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Sodieyne Tetenta, MD; Jennifer Bautista, MD*; Manu Chinna, MBBS; Maura Lipp, MD; Richard L. ZuWallack; Bimalin Lahiri, MD
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University of Connecticut, Farmington, CT


Chest. 2009;136(4_MeetingAbstracts):53S. doi:10.1378/chest.136.4_MeetingAbstracts.53S-f
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PURPOSE:  COPD patients are often physically inactive, and this inactivity is correlated with increases in mortality and subsequent health resource utilization. We explored this relationship further by assessing physical activity at baseline and then determining whether this predicts COPD exacerbations.

METHODS:  Fifty-eight clinically-stable COPD patients were studied. All had the following initial evaluations: 1) Clinical/demographic assessment; 2) FEV1 percent-predicted; 3) Six minute walk distance (6MWD); 4) The Pulmonary Functional Status and Dyspnea Questionnaire (PFSDQ-M) activity score; and 5) Direct activity monitoring over 7 consecutive days using a tri-axial accelerometer worn at the waist. Accelerometer data were stored as vector magnitude units (VMU) over one-minute epochs; non-use data were removed using a computer algorithm designed for this purpose. Mean VMU (counts/minute) and the total number of minutes when VMU were > 250 (VM250) were analyzed. COPD exacerbations were defined as increases in respiratory symptoms that resulted in new therapy or changes in therapy. Exacerbations were determined from patient contacts, record review, and pharmacy contacts. A Cox proportional hazards analyses model was used to relate activity and other variables to time to first COPD exacerbation.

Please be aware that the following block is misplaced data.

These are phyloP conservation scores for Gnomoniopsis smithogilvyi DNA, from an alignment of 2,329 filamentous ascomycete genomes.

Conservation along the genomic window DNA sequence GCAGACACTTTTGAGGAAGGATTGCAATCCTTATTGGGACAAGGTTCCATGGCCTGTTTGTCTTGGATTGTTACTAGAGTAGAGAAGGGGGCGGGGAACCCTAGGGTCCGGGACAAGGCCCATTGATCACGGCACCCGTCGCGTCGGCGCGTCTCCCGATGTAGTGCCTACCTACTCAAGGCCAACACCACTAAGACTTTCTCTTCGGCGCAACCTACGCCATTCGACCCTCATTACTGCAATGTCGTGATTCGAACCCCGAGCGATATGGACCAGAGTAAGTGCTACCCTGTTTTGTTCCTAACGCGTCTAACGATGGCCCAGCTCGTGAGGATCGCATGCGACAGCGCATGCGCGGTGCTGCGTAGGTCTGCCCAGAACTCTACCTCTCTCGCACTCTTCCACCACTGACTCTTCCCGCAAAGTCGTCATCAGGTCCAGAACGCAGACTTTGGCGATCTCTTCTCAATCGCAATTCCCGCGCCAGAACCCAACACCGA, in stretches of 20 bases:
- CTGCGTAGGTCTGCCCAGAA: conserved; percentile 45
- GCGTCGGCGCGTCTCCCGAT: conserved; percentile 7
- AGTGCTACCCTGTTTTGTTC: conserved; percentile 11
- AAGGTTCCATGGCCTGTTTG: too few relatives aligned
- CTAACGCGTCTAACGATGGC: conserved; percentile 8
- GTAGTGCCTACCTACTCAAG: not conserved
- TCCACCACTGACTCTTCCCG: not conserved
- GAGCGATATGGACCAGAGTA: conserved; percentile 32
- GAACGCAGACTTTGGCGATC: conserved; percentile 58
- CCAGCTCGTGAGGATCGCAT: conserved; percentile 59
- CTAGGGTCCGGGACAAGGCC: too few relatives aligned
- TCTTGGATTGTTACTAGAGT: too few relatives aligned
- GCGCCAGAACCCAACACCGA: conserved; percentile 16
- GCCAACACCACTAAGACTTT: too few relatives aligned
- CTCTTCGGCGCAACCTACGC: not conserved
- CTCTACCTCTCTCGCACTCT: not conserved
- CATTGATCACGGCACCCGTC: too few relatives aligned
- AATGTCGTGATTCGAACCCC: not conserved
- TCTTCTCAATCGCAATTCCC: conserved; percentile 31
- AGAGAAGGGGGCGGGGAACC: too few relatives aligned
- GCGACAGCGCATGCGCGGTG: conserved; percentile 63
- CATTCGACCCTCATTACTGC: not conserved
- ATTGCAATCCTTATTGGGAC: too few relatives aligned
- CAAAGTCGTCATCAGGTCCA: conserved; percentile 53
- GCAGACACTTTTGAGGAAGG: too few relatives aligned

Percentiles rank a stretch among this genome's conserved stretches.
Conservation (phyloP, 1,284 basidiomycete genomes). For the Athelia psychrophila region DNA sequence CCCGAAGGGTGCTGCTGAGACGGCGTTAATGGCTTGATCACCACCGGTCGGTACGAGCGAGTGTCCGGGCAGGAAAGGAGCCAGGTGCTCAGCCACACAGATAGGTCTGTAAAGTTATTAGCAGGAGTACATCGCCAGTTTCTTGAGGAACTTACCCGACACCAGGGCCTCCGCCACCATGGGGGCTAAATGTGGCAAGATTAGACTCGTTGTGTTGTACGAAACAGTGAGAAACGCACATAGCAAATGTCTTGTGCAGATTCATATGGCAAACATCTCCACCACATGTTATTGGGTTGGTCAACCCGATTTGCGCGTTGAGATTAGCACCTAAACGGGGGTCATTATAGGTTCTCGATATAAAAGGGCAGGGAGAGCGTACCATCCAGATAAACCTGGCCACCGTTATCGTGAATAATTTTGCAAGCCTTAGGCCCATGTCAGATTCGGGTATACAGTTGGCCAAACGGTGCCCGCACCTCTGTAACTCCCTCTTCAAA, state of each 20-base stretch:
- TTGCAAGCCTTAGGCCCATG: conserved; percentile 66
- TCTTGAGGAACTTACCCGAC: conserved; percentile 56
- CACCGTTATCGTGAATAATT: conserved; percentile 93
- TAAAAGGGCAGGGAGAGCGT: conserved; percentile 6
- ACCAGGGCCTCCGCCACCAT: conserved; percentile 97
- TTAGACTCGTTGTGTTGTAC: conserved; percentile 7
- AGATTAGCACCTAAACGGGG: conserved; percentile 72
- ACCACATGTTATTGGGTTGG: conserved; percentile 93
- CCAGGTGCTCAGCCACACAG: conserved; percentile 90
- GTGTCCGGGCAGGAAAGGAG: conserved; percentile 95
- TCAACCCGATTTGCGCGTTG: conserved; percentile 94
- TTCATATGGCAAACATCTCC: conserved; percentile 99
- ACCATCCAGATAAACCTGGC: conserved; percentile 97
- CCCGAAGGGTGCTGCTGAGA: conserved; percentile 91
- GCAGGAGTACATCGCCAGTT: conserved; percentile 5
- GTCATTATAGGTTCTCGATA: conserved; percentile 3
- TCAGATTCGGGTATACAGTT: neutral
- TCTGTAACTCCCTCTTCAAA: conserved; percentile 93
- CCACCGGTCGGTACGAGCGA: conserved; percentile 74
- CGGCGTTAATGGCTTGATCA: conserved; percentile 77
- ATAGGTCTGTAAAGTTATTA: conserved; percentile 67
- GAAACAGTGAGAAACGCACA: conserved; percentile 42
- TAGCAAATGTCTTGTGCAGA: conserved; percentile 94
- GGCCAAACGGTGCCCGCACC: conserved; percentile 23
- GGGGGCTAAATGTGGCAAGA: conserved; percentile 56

RESULTS:  Fifty-eight patients (50% male) were studied; the FEV1 was 54 ± 18% of predicted and the six minute walk distance 320 ± 103 m. The mean VM250 was 1146 ± 544 minutes/week. Higher levels of physical activity by the VM250 and PFSDQ-M correlated with the 6MWD (r = 0.59 and −0.45, resp., both p < 0.001). Thirty-four percent had one or more exacerbations over 348 ± 67 days. In multivariate analysis, the following three variables predicted exacerbations: lower FEV1 (p = 0.005), a history of exacerbations in the preceding year (p = 0.01), and long-acting anticholinergic bronchodilator use (p = 0.001). Questionnaire-rated or directly measured physical activity did not predict exacerbations in univariate or multivariate models.

CONCLUSION:  Physical activity, measured directly or by questionnaire, did not predict exacerbations in our COPD patients.

CLINICAL IMPLICATIONS:  The nature of the relationship between physical activity and COPD exacerbations remains unclear.

DISCLOSURE:  Jennifer Bautista, No Financial Disclosure Information; No Product/Research Disclosure Information

Wednesday, November 4, 2009

10:30 AM - 12:00 PM




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